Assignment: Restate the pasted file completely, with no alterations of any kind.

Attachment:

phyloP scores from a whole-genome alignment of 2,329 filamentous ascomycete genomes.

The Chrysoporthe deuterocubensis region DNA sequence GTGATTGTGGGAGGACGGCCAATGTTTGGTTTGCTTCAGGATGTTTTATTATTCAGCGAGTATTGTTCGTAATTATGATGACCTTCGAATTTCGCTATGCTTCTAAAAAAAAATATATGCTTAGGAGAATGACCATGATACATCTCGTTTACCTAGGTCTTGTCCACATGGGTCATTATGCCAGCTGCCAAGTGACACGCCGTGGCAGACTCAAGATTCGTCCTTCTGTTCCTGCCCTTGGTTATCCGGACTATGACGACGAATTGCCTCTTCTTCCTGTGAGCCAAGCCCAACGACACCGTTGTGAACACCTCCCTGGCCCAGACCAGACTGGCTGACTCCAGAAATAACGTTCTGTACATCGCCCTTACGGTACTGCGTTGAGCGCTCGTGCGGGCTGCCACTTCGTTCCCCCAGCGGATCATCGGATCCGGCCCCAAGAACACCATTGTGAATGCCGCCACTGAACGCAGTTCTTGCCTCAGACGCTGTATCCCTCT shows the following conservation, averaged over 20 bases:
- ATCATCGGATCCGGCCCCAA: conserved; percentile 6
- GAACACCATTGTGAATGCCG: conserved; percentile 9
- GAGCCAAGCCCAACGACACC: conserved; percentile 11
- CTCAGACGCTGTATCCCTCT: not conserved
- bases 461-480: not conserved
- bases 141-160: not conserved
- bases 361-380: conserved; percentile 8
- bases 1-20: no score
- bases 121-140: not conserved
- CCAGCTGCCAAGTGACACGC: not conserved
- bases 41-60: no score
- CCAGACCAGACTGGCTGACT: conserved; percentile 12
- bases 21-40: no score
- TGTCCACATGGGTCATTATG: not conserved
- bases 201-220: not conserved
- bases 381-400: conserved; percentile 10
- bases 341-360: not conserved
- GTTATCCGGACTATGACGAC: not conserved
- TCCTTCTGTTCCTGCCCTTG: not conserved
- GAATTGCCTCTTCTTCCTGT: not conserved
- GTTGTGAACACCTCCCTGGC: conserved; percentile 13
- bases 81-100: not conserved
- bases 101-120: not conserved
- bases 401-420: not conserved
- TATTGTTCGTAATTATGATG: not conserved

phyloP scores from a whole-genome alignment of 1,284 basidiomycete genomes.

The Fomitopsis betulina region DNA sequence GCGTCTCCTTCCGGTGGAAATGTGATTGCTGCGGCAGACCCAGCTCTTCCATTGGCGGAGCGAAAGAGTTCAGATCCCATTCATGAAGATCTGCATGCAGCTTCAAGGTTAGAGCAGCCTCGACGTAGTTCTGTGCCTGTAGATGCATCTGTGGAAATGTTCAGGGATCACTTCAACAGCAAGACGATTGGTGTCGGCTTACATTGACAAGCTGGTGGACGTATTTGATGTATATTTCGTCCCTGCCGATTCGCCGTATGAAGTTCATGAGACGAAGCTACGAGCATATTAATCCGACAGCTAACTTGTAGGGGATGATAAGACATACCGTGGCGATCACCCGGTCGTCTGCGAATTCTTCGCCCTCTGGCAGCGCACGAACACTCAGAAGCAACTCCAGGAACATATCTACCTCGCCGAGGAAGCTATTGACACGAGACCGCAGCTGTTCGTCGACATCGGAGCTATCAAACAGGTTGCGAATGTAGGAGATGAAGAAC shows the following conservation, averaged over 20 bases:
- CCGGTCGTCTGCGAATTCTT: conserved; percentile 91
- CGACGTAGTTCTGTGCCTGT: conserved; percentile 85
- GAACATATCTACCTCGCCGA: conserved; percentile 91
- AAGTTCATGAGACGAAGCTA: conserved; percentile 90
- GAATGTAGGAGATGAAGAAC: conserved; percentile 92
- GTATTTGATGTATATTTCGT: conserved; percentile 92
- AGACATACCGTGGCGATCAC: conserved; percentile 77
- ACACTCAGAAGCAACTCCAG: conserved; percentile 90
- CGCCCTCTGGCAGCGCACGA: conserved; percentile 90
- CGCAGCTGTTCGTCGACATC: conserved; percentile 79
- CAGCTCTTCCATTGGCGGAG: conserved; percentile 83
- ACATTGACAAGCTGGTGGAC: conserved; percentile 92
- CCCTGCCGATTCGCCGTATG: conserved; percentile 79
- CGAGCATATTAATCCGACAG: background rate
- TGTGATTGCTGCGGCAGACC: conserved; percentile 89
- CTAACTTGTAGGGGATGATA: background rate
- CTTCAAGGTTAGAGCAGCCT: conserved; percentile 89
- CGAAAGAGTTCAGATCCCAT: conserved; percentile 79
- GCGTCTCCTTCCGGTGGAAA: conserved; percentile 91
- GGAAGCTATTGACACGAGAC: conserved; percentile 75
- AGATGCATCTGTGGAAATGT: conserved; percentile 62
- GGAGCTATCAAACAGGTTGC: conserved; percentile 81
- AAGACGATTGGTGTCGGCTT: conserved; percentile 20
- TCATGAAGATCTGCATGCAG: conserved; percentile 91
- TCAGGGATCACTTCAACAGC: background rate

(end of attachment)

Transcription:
phyloP scores from a whole-genome alignment of 2,329 filamentous ascomycete genomes.

The Chrysoporthe deuterocubensis region DNA sequence GTGATTGTGGGAGGACGGCCAATGTTTGGTTTGCTTCAGGATGTTTTATTATTCAGCGAGTATTGTTCGTAATTATGATGACCTTCGAATTTCGCTATGCTTCTAAAAAAAAATATATGCTTAGGAGAATGACCATGATACATCTCGTTTACCTAGGTCTTGTCCACATGGGTCATTATGCCAGCTGCCAAGTGACACGCCGTGGCAGACTCAAGATTCGTCCTTCTGTTCCTGCCCTTGGTTATCCGGACTATGACGACGAATTGCCTCTTCTTCCTGTGAGCCAAGCCCAACGACACCGTTGTGAACACCTCCCTGGCCCAGACCAGACTGGCTGACTCCAGAAATAACGTTCTGTACATCGCCCTTACGGTACTGCGTTGAGCGCTCGTGCGGGCTGCCACTTCGTTCCCCCAGCGGATCATCGGATCCGGCCCCAAGAACACCATTGTGAATGCCGCCACTGAACGCAGTTCTTGCCTCAGACGCTGTATCCCTCT shows the following conservation, averaged over 20 bases:
- ATCATCGGATCCGGCCCCAA: conserved; percentile 6
- GAACACCATTGTGAATGCCG: conserved; percentile 9
- GAGCCAAGCCCAACGACACC: conserved; percentile 11
- CTCAGACGCTGTATCCCTCT: not conserved
- bases 461-480: not conserved
- bases 141-160: not conserved
- bases 361-380: conserved; percentile 8
- bases 1-20: no score
- bases 121-140: not conserved
- CCAGCTGCCAAGTGACACGC: not conserved
- bases 41-60: no score
- CCAGACCAGACTGGCTGACT: conserved; percentile 12
- bases 21-40: no score
- TGTCCACATGGGTCATTATG: not conserved
- bases 201-220: not conserved
- bases 381-400: conserved; percentile 10
- bases 341-360: not conserved
- GTTATCCGGACTATGACGAC: not conserved
- TCCTTCTGTTCCTGCCCTTG: not conserved
- GAATTGCCTCTTCTTCCTGT: not conserved
- GTTGTGAACACCTCCCTGGC: conserved; percentile 13
- bases 81-100: not conserved
- bases 101-120: not conserved
- bases 401-420: not conserved
- TATTGTTCGTAATTATGATG: not conserved

phyloP scores from a whole-genome alignment of 1,284 basidiomycete genomes.

The Fomitopsis betulina region DNA sequence GCGTCTCCTTCCGGTGGAAATGTGATTGCTGCGGCAGACCCAGCTCTTCCATTGGCGGAGCGAAAGAGTTCAGATCCCATTCATGAAGATCTGCATGCAGCTTCAAGGTTAGAGCAGCCTCGACGTAGTTCTGTGCCTGTAGATGCATCTGTGGAAATGTTCAGGGATCACTTCAACAGCAAGACGATTGGTGTCGGCTTACATTGACAAGCTGGTGGACGTATTTGATGTATATTTCGTCCCTGCCGATTCGCCGTATGAAGTTCATGAGACGAAGCTACGAGCATATTAATCCGACAGCTAACTTGTAGGGGATGATAAGACATACCGTGGCGATCACCCGGTCGTCTGCGAATTCTTCGCCCTCTGGCAGCGCACGAACACTCAGAAGCAACTCCAGGAACATATCTACCTCGCCGAGGAAGCTATTGACACGAGACCGCAGCTGTTCGTCGACATCGGAGCTATCAAACAGGTTGCGAATGTAGGAGATGAAGAAC shows the following conservation, averaged over 20 bases:
- CCGGTCGTCTGCGAATTCTT: conserved; percentile 91
- CGACGTAGTTCTGTGCCTGT: conserved; percentile 85
- GAACATATCTACCTCGCCGA: conserved; percentile 91
- AAGTTCATGAGACGAAGCTA: conserved; percentile 90
- GAATGTAGGAGATGAAGAAC: conserved; percentile 92
- GTATTTGATGTATATTTCGT: conserved; percentile 92
- AGACATACCGTGGCGATCAC: conserved; percentile 77
- ACACTCAGAAGCAACTCCAG: conserved; percentile 90
- CGCCCTCTGGCAGCGCACGA: conserved; percentile 90
- CGCAGCTGTTCGTCGACATC: conserved; percentile 79
- CAGCTCTTCCATTGGCGGAG: conserved; percentile 83
- ACATTGACAAGCTGGTGGAC: conserved; percentile 92
- CCCTGCCGATTCGCCGTATG: conserved; percentile 79
- CGAGCATATTAATCCGACAG: background rate
- TGTGATTGCTGCGGCAGACC: conserved; percentile 89
- CTAACTTGTAGGGGATGATA: background rate
- CTTCAAGGTTAGAGCAGCCT: conserved; percentile 89
- CGAAAGAGTTCAGATCCCAT: conserved; percentile 79
- GCGTCTCCTTCCGGTGGAAA: conserved; percentile 91
- GGAAGCTATTGACACGAGAC: conserved; percentile 75
- AGATGCATCTGTGGAAATGT: conserved; percentile 62
- GGAGCTATCAAACAGGTTGC: conserved; percentile 81
- AAGACGATTGGTGTCGGCTT: conserved; percentile 20
- TCATGAAGATCTGCATGCAG: conserved; percentile 91
- TCAGGGATCACTTCAACAGC: background rate